Sorry for the chaos of images, I’m trying to work out how to add a slideshow to my post through my WordPress app on my phone.
Not very successful, hey?
Well, enjoy the images of Jodhpur’s Fort in the meantime. More to follow.
This image of mine has been picture of the week on the AA2A website. It is part of a moving image work in progress I have been working on during my residency at Nottingham Trent University.
Please forgive the quality of the picture, even though I kinda like it’s gritty colour-casted quality.
So, what’s it about? I am preparing to apply for an Arts Council’s Grant for the Arts. This is my initial mind chart to which I will be adding ideas and concept during week.
I am applying specifically for support towards researching and developing my conversations project of which Bologna Portraits is part.
Alison Lloyd, my mentor at the AA2A residency at Nottingham Trent University will be giving me a hand and I hope to get some support from Fabrica as well.
Let you know more about the project very soon. Enjoy the Working Progress in the meantime.
I was up in Nottingham last week and it was the first time I finally could get my hands on a scanner. I managed to scan 5 to 6 hours a day then my eyes started to go fuzzy, total scans 120-130, but I might have to re-scan them.
Highlight – I was pleased to mean Jean Baird, great photography lecturer.
On the whole, they were four intense days packed with lots of information.
Some notes for the next scanning session, I need to concentrate on effective work flow, consistent file size and what output I am looking for.
Initially I thought I might go for a big file size especially for the wardrobe pictures (which I would like 2x3m), so I could have them at the ready when needed. But it seems more practical to scan all images at a general 140-180mb, so I have a general size for all and when the occasion presents itself book a flex scanner to get detailed scans. Here are some examples of pictures scanned and problems I have had. They are coming up with strange moray lines, marks and a overall red cast.
This is something similar to Moray lines. not sure what I’m doing wrong.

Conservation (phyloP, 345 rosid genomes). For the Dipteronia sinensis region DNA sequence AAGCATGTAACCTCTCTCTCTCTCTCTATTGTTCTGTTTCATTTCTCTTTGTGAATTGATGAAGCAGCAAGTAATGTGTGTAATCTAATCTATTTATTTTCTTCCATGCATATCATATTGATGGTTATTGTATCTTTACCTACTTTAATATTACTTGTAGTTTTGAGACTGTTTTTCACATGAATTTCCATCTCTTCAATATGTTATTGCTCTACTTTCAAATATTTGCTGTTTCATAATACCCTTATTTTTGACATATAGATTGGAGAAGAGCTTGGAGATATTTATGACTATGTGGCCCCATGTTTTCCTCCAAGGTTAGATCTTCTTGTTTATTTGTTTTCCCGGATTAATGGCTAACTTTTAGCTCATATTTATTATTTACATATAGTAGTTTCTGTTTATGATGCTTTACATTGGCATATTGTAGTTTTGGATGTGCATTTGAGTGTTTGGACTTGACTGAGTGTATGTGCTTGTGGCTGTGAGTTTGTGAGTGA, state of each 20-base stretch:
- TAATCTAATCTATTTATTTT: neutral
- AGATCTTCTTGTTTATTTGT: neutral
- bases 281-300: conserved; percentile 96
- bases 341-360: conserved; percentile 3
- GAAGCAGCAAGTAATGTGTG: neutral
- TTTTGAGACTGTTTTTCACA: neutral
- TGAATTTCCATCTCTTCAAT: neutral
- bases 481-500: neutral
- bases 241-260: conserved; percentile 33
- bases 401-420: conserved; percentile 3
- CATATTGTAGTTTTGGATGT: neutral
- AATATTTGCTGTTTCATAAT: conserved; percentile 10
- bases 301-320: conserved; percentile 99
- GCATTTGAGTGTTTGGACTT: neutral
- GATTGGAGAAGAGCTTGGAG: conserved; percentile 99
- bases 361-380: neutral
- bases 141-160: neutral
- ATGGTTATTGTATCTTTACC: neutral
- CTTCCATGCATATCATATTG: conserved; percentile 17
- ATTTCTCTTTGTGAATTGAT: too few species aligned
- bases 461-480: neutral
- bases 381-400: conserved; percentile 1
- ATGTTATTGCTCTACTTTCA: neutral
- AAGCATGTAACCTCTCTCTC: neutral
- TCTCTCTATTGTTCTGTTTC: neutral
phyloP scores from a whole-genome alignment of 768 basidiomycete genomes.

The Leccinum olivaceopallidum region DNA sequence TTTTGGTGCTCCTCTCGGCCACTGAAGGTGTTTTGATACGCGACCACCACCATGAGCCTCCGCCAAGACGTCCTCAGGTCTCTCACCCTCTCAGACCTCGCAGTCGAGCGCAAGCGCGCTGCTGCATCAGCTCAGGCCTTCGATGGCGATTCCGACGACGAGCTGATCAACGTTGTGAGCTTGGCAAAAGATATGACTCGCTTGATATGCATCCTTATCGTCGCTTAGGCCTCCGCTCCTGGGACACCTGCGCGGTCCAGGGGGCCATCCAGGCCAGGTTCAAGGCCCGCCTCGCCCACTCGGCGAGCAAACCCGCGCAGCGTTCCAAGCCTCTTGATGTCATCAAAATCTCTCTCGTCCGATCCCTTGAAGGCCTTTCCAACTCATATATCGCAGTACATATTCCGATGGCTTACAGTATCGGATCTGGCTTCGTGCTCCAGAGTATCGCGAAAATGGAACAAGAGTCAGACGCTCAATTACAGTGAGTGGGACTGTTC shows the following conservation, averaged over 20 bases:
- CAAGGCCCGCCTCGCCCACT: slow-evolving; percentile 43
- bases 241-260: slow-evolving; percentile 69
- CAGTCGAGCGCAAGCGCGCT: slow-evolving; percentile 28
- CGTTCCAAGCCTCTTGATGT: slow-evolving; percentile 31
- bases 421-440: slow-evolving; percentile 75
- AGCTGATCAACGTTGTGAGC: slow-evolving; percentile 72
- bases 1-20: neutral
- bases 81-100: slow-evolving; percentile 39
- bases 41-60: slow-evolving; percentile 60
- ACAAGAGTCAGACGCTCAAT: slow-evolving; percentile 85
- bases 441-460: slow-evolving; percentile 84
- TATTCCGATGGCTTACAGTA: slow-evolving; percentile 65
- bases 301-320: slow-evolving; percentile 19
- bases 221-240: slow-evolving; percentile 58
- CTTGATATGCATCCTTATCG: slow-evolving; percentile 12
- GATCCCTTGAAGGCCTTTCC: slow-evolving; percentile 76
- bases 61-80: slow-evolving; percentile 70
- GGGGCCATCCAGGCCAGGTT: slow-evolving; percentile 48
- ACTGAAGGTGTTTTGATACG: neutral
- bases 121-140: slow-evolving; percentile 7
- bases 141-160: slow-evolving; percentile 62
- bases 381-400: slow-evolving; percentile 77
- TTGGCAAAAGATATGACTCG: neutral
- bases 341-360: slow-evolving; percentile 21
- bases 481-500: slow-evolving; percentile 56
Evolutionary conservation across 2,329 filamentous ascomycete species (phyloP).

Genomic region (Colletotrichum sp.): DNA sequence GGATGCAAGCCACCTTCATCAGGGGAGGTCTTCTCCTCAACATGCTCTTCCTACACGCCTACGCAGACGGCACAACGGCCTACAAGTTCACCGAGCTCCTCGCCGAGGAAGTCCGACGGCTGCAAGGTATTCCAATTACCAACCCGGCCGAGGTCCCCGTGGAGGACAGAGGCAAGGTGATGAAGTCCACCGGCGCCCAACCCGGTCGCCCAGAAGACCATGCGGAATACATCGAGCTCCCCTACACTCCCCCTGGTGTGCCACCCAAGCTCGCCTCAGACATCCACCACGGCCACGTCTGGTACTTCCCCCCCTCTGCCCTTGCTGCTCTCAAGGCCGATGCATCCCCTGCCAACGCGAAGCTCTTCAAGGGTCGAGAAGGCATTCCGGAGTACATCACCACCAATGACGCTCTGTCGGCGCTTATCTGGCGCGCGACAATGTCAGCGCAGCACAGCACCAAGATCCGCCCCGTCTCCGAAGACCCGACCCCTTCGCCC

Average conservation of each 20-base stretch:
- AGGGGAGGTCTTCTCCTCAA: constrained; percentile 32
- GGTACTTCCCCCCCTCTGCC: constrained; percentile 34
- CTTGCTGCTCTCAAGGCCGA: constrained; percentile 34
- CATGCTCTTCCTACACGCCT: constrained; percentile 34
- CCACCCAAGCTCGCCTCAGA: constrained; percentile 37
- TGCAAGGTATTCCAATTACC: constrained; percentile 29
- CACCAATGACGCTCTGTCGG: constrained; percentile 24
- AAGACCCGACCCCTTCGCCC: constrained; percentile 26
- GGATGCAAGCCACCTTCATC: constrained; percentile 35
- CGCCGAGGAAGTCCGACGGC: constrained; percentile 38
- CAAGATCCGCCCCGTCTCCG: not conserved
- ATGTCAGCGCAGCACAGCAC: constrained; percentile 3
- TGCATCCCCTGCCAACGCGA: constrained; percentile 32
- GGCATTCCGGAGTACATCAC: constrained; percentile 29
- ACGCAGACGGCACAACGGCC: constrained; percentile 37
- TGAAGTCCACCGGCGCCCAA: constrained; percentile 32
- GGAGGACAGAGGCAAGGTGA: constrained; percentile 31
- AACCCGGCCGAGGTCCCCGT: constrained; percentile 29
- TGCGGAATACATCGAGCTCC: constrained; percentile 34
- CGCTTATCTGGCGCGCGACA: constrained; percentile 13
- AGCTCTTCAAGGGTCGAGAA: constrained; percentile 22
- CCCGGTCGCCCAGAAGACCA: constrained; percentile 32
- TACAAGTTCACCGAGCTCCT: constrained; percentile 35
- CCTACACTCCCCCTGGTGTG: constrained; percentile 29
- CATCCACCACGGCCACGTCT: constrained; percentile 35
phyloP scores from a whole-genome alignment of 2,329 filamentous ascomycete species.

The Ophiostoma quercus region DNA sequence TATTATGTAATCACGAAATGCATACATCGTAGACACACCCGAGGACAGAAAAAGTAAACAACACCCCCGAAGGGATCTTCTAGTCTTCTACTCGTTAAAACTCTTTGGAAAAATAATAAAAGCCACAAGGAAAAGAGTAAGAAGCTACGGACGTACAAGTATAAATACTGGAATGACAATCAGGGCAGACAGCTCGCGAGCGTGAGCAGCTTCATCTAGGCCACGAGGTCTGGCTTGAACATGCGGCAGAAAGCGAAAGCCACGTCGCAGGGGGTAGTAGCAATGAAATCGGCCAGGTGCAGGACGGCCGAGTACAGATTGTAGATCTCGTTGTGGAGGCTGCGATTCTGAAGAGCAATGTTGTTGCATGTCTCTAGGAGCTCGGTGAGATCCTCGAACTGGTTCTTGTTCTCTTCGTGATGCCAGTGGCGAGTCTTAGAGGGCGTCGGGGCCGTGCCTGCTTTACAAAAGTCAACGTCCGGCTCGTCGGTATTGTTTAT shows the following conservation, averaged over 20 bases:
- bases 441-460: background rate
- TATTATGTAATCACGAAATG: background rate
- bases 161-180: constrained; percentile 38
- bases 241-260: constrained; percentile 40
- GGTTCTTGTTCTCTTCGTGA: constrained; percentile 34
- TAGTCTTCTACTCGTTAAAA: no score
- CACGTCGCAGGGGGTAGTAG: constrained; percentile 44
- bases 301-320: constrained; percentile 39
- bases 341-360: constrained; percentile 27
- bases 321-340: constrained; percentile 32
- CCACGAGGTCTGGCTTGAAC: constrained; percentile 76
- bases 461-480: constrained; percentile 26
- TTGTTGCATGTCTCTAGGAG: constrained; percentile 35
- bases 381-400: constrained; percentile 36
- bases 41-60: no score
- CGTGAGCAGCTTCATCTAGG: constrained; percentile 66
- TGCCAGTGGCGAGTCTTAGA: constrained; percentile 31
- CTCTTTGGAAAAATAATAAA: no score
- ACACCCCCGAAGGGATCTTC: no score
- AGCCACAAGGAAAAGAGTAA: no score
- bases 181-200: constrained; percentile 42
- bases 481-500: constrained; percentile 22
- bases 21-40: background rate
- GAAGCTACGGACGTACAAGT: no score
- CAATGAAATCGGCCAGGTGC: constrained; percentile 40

Strange marks appear on the scan that are not on the negative like out of focus dust:
I’m still a bit confused about what I’m doing. But it’s always this way – very clear ideas until I have to actually do something and then I lose the plot.
I am going towards a good size exhibition. Time to think about ways of exhibiting
Anyway, on with the project, I’m scanning negatives that are part of my conversations project. I’ve got 3 different locations at the moment and bits and bobs from other places that I can maybe use in context.
Bank of Ideas
Alison was happy with the result and very encouraging. I find conversations with her are always inspiriting and meeting with the other artist is also always very productive.
Andrew came up with some great tips.
Talking to Alison I might have found a solution to the portraits I took of Fran in the RTH. Showing them as a sequence instead as of a singular image. Either using a grid or doing a Final Cut editing of the images so that one follow the other in different speeds, so to reiterate the idea of boredom, time and dialogue.
Today I went to the Bank of Ideas to take some pictures of conversations. I took part in an interesting debate hosted by Martin Wilding Davies (see below for a brief introduction). He talked about demarchy as an alternative to Britain’s current electoral political system.
This is an extract from Questions and Answers part of an exhibition called It’s All About Paradise II
In this moving image piece Questions and Answers I examine found objects, placing them in their traditional context and questioning their functions. My interest lies in nostalgia and ownership, exploring the boundaries between found objects and the ‘objective’ subject, subverting their established meaning and detachment. By animating objects that have lost their use or whose design has been replaced and modified by more sophisticated devices, I question the human relation with the past as an object or as the waste as well as interrogating the nostalgia that drives capitalism towards fetishism.